• Organic and paid search
  • Content marketing
  • Lead generation lists & programs
  • Affiliate programs
  • Social media marketing
  • Direct mail marketing
  • In-store specials
  • Events
  • Mobile
  • Direct sales
  • Referral programs
  • Traditional advertising
  • Add-ons for existing customers


Whatever channels you decide on, make sure that they’re part of an overall customer acquisition marketing strategy and that at all times you keep your ideal customer in mind.


Customer Acquisition Through Presence

Paris shopping mallAlong with the dollars that you’re investing directly into customer acquisition (paid search, advertising, lead generation, etc.), there are a number of ways to complement those channels that will cost you differently, but could well make the difference between landing a customer or 20… and not.

One of those options is presence.

When you wrote out your company’s first business or marketing plan, you probably included a section in which you described your ideal customer. That customer may have morphed over time, as your business grew, so it’s worth a second look now. Go back over the description and see if it still fits; if it doesn’t, take some time to think about it and to rewrite.

Now that you have a relevant description of your ideal customer in hand, it’s time to really think about that person. We talk a lot in social media about where people “hang out” in order to reach them via the best online channel; but what about the real world?

Screen Shot 2014-08-28 at 8.49.58 AMFor example, if you sell vacation wear and your ideal customer is someone who plans for and takes repeated extended vacations in warm climates, then it’s a good bet that cruise ships figure in their lives (and you can confirm this supposition via a survey; don’t ever be afraid to ask current customers questions about themselves). So how can you get your presence on cruise ships—other than taking cruises yourself, which while pleasant aren’t exactly in the corporate budget? Is there an onboard publication in which you can advertise? Can your company sponsor a special event on a cruise line? Name one of your lines of clothing for that cruise line? The more you think along the lines of presence, the more creative options will come to you.

Presence. The point is to be wherever your ideal customer is, in order to become relevant to that customer.

That’s true for publications as well. What does your ideal customer read? Can someone from your company (or a freelance writer you engage) create some helpful articles to get published in those magazines? Your brand or company will get a mention at the end of the article, and that’s often remembered. Again, it’s not about pushing your product, it’s just about being there, being useful, being remembered.

There are a lot of ways to make sure that your brand and product are in your ideal customer’s mind, and presence is a great way to generate new customers.

Whatever happened to eWayDirect?

If you’ve been in the email marketing space for the past ten years, then you are no doubt familiar with eWayDirect, a SaaS company offering an all-inclusive platform for email marketers.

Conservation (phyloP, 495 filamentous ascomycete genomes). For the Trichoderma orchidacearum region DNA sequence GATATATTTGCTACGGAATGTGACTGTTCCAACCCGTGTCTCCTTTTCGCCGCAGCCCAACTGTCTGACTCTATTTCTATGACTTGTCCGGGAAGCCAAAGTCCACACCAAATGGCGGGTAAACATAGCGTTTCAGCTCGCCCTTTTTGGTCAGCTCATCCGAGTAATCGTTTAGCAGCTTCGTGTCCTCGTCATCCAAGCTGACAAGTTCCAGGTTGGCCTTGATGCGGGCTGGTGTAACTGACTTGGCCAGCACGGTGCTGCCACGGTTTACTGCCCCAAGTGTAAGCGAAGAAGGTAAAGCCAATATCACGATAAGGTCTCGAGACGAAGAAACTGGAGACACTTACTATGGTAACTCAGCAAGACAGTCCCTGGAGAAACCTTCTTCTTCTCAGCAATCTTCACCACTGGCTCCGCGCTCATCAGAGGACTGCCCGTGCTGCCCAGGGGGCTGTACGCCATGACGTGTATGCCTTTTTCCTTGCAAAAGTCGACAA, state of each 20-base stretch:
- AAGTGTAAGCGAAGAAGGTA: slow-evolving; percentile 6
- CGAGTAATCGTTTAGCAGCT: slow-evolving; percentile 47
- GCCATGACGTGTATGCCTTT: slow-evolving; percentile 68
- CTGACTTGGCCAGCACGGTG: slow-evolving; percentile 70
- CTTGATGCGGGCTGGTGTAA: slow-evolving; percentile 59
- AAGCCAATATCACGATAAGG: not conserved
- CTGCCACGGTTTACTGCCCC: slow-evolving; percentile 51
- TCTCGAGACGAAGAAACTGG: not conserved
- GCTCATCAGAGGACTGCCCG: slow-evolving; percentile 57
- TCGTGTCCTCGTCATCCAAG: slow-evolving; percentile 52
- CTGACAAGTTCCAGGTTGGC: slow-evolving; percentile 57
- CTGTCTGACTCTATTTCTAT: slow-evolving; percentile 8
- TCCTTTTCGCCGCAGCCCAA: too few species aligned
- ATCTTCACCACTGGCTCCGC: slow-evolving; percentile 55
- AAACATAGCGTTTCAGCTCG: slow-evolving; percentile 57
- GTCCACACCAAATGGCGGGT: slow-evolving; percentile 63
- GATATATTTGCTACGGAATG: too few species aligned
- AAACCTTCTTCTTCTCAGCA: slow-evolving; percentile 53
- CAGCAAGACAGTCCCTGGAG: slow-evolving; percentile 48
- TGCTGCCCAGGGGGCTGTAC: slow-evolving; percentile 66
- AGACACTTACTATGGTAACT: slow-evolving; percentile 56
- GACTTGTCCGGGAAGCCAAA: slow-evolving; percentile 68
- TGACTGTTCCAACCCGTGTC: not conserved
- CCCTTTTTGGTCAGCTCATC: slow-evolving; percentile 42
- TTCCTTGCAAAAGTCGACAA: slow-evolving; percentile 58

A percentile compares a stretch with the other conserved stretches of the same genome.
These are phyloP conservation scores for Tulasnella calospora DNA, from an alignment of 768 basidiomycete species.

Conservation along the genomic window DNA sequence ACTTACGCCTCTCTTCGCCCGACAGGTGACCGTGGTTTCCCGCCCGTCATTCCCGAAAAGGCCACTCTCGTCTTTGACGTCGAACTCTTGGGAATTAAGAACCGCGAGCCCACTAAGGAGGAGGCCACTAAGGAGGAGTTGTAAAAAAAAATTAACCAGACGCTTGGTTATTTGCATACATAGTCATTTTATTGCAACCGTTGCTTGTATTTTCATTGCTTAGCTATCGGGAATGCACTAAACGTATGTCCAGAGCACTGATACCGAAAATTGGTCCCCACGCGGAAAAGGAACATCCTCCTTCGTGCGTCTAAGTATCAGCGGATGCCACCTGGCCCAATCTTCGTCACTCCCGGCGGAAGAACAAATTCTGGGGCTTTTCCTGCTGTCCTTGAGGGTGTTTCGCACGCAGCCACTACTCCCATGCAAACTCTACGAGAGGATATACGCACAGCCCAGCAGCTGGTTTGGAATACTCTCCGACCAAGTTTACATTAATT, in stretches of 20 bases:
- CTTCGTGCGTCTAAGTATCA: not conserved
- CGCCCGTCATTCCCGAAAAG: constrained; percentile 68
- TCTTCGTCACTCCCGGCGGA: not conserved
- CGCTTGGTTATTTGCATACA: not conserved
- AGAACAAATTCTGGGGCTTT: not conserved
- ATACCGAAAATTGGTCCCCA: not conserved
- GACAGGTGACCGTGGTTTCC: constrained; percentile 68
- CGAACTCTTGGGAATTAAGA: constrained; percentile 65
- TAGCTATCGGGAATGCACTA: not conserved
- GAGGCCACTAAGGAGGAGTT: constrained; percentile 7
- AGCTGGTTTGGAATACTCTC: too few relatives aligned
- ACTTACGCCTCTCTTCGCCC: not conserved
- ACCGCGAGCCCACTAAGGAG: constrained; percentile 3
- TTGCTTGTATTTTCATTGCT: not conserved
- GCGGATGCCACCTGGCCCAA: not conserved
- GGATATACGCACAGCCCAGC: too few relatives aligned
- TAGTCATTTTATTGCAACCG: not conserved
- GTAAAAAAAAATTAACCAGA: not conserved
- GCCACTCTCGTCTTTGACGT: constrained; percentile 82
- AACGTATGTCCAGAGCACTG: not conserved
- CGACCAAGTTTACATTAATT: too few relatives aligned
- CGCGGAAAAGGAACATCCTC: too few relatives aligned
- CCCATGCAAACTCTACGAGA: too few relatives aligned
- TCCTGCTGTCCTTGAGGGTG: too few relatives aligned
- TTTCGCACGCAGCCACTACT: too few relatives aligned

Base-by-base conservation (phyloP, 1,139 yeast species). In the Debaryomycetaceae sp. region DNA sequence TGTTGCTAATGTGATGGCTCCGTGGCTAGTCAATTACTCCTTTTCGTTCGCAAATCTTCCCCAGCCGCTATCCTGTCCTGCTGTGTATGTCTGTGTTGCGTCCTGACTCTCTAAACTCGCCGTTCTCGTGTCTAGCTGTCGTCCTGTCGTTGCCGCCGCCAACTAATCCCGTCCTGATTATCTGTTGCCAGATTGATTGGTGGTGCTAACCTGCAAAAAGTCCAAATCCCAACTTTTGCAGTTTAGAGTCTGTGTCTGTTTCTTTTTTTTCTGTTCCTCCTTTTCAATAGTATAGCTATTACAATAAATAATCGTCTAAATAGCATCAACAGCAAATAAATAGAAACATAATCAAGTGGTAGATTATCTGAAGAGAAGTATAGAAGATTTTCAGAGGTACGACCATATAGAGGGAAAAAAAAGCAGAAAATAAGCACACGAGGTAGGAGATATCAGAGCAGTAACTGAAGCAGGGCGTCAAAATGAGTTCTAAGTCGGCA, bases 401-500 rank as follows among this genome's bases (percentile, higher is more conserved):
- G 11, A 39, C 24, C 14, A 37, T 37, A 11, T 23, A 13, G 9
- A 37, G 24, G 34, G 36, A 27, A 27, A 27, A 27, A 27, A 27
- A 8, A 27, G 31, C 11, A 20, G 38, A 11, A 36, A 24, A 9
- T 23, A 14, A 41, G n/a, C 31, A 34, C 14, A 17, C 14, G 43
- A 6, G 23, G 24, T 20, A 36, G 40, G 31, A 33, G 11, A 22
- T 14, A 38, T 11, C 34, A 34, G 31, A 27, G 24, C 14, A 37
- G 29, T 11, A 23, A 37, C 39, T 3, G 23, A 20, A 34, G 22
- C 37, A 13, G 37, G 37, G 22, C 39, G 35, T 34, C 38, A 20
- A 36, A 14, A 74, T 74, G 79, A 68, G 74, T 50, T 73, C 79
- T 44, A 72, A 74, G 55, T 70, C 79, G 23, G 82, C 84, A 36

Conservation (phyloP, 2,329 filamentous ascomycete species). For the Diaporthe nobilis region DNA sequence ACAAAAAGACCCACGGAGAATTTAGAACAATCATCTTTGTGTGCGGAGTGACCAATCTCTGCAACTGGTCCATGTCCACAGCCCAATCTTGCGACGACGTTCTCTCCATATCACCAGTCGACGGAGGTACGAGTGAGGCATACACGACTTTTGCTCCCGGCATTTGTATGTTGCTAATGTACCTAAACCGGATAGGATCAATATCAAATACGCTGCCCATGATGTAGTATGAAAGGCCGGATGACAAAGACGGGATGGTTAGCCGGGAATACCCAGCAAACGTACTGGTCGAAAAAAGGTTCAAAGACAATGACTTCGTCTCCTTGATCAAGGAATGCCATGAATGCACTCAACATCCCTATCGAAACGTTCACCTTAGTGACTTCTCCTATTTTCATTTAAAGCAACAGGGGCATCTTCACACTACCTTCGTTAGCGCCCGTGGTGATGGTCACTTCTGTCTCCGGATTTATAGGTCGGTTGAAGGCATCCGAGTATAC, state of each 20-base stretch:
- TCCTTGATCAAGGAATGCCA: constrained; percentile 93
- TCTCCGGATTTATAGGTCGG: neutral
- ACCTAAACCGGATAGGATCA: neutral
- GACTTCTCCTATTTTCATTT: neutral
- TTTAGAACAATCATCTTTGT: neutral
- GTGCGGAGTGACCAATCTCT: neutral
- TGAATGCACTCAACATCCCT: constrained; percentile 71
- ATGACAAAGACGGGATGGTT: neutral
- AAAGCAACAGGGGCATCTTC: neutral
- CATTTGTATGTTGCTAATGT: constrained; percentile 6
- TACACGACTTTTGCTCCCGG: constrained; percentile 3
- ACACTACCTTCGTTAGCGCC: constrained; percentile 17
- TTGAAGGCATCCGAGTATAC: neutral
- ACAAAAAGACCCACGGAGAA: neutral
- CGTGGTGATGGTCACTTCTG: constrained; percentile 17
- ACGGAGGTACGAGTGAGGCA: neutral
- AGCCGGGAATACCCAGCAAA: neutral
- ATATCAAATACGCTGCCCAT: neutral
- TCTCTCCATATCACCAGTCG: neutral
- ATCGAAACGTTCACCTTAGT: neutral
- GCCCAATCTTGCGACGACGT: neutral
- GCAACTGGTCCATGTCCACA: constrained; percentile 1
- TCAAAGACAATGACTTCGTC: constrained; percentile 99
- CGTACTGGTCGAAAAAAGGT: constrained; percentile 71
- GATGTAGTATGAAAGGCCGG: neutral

And then you may have noticed that it disappeared.

We’re still alive and well, but have reorganized the company to offer a fuller, smoother, and better path from acquisition to lifetime customer value. Today eWayDirect presents CertainSource, your complete CAM and CRM solution for acquiring, nurturing, and serving customers.

CertainSource is an enterprise-level SaaS platform for B2C marketers providing a full range of emarketing solutions, starting with customer acquisition and continuing through email marketing and social integration to deliver maximum customer lifetime value. The CertainSource suite attracts, acquires, engages, and retains high-value subscribers.

By helping marketers acquire, engage, and amplify that engagement, CertainSource moves customers through the journey from prospect to brand enthusiast/evangelist, driving revenue and ROI.


Lead Source  –>  Prospect  –>  Lead  –>  Subscriber  –>  1st time buyer  –>  Frequent buyer  –>  Brand Enthusiast   –>  Referrals

CertainSource Acquire

Acquisition Tool

CertainSource Engage

Email Tool

CertainSource Amplify

Social Tool

The Problem: B2C marketers need to balance acquisition activities (obtaining the high volume of leads required to grow email lists) with retention of current customers (extending the buyer journey and maximizing lifetime customer value).

B2C marketers face challenges unique to their business model. They need to drive traffic, effectively target the highest-value prospects, generate customers and revenue, and increase ROI. They face measurement challenges because the multiple touchpoints used in generating leads and retaining customers aren’t integrated, and each channel strategy drives a different analytical initiative.

The Solution: CertainSource’s enterprise-level SaaS solution is specific to the B2C industry and helps marketers balance these concerns while driving revenue from new-customer acquisition through email marketing and into social amplification.

It comprises three components: